Camaron rebosado (battered shrimp) is a deep-fried battered shrimp dish in Philippine cuisine typically served with sweet and sour sauce. It is similar to Japanese tempura, although tempura uses a lighter batter. It is a staple food in Philippine cuisine. Camaron rebosado may be consumed by people who live near ponds that have significant amounts of shrimp in them.
Camaron rebosado has a Spanish name, but the dish actually originated in China. This is because the Spanish colonization of the Philippines (1521–1898) involved the Hispanicization of many aspects of Filipino culture, and especially the art, names, and cuisines of the Chinese Filipinos. It has been described as "a Filipino dish with a Spanish name, but with a Chinese style of preparation."
The shrimp may be sliced and formed into a butterfly shape in the preparation of camaron rebosado, and the tail may be removed before frying. The shrimp is then battered, fried in hot oil and traditionally served with sweet and sour sauce (agre dulce). The sauce may be poured atop the cooked shrimp or served as a dipping sauce. The batter may include baking powder and additional ingredients such as egg whites and corn starch. It may also be prepared by dipping the shrimp in an egg wash, coating them with bread crumbs and then frying them, or by just using the flour and egg and then frying. The dish may also be accompanied with lemon juice, soy sauce and garlic-infused mayonnaise as condiments.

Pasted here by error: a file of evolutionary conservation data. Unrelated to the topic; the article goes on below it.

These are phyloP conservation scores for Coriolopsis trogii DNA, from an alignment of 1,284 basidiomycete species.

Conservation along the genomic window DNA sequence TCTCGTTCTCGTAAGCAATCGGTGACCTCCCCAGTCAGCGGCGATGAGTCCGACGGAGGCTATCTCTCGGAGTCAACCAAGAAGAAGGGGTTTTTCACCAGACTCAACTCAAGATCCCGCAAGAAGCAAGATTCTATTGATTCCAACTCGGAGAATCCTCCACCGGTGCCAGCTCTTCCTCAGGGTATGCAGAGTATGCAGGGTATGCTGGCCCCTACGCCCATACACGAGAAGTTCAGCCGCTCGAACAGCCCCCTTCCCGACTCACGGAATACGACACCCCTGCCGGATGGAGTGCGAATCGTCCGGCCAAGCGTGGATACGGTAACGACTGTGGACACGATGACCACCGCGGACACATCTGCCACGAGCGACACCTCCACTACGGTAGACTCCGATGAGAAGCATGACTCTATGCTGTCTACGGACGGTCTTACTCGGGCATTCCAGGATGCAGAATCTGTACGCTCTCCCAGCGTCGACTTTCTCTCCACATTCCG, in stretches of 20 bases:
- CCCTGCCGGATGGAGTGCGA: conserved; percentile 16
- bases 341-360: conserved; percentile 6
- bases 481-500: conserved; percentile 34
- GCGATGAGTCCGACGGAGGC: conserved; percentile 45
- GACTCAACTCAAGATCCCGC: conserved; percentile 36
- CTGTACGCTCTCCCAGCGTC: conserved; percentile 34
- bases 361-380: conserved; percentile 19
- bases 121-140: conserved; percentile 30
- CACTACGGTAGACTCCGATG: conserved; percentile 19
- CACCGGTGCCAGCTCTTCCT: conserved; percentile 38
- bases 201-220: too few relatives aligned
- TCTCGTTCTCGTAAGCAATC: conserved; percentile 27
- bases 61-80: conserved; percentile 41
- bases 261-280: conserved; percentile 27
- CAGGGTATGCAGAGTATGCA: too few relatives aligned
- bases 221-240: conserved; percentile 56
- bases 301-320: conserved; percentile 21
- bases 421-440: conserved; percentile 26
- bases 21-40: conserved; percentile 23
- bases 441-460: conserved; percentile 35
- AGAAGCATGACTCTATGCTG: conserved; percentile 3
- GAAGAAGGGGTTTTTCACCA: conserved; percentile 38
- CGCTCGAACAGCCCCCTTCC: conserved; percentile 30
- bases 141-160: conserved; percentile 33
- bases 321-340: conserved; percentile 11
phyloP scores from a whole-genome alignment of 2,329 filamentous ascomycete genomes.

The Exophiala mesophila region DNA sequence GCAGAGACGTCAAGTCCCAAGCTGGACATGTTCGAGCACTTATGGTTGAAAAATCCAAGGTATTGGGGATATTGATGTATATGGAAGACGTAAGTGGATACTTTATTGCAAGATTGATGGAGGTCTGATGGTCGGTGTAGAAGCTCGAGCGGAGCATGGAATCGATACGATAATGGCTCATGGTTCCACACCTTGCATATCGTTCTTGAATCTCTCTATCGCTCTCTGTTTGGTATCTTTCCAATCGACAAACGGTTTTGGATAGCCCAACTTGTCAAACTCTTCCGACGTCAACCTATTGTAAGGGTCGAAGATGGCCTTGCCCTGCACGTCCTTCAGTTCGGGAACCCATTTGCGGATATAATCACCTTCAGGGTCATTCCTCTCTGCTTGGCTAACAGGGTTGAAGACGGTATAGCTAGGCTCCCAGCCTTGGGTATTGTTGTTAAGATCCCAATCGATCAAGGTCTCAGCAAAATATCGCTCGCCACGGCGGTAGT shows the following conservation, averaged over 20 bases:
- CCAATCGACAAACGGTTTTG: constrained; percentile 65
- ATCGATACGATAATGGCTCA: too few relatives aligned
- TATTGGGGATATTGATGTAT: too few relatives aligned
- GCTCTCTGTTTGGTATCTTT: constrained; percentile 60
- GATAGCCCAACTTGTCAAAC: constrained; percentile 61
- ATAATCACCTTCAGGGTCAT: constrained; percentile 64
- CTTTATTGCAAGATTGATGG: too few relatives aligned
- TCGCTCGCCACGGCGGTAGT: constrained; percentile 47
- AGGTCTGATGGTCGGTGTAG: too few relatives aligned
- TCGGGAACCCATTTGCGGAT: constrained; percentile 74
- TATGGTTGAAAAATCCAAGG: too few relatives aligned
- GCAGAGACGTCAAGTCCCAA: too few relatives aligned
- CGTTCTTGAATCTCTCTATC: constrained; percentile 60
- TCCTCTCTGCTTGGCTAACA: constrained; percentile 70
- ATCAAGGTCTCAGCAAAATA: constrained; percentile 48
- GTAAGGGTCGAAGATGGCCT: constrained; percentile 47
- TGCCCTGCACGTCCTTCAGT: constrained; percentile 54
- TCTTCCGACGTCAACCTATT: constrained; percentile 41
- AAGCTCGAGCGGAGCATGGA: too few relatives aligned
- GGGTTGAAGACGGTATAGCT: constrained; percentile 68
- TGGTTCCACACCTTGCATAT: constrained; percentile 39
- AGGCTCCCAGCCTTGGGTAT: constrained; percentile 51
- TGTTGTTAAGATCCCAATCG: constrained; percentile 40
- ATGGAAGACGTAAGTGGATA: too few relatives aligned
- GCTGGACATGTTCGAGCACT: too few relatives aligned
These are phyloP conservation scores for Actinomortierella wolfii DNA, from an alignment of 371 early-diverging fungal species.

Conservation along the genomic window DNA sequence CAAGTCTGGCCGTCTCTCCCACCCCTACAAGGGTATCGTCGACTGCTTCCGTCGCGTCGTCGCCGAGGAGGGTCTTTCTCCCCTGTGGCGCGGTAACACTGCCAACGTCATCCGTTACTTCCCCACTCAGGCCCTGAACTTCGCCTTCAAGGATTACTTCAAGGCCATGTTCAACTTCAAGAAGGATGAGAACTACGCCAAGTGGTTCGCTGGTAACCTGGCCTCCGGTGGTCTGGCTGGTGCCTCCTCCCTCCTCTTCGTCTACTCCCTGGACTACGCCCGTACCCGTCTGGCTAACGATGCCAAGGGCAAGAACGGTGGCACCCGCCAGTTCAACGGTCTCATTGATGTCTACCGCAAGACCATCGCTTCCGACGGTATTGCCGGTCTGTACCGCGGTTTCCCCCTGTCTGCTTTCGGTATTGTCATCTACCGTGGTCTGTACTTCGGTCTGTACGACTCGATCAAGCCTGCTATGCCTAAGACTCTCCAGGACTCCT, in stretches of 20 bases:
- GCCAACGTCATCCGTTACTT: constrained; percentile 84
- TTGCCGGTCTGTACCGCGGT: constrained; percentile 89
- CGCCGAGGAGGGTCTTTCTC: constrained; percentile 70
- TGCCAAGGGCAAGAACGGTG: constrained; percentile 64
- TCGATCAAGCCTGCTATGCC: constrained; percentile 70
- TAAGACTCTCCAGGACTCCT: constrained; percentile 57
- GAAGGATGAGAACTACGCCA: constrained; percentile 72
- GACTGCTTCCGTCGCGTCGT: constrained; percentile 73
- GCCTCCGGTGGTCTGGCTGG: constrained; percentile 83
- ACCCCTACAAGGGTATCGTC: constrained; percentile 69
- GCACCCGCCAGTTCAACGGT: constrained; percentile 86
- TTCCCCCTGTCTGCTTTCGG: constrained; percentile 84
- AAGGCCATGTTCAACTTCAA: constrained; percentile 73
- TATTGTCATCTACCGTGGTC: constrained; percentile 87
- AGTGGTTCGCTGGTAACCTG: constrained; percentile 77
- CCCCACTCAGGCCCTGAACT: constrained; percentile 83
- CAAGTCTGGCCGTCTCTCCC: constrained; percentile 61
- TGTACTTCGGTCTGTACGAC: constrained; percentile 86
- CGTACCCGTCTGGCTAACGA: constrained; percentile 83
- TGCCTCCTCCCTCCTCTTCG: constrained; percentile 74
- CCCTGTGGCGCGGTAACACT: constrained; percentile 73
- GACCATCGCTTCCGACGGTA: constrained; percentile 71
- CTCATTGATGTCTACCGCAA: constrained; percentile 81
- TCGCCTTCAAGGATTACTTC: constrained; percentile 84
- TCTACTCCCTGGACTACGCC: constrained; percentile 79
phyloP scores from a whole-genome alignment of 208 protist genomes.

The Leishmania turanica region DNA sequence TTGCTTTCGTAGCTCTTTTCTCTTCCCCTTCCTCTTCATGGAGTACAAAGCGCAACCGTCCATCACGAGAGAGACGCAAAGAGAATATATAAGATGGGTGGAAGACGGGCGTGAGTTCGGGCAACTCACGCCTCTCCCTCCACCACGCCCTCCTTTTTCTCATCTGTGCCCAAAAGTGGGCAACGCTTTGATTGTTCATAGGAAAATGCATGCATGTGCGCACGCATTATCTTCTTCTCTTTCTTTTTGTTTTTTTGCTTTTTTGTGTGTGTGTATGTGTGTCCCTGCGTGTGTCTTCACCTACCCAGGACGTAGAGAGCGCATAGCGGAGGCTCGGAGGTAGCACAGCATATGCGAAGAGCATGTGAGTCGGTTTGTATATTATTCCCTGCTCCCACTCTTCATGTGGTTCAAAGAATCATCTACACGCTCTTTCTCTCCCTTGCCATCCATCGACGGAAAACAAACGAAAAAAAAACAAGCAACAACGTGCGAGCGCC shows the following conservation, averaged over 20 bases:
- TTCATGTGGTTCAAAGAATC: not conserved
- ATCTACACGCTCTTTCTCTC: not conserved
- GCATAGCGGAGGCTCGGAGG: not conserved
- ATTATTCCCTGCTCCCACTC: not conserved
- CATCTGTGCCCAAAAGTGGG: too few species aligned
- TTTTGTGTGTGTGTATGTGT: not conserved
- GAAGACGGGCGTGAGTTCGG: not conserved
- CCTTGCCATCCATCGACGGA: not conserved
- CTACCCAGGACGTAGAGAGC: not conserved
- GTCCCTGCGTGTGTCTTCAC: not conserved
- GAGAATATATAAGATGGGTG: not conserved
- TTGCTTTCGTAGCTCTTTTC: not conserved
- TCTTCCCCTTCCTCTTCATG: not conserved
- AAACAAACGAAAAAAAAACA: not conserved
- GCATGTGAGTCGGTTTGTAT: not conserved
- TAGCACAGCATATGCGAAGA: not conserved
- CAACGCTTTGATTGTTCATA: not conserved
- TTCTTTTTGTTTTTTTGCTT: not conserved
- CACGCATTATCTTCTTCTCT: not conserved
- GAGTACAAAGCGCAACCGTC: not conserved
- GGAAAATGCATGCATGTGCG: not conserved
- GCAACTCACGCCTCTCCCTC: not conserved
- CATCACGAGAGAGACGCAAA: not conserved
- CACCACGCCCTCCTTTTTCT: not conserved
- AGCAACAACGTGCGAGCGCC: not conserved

Camaron rebosado con jamon is a variation of the dish that includes ham wrapped around the shrimp in its preparation.[a][b] Camaron rebosado con jamon has been described as a classic dish in the Binondo district of Manila, the city's Chinatown.
- Fried prawn
- List of deep fried foods
- List of Philippine dishes
- List of seafood dishes
- List of shrimp dishes
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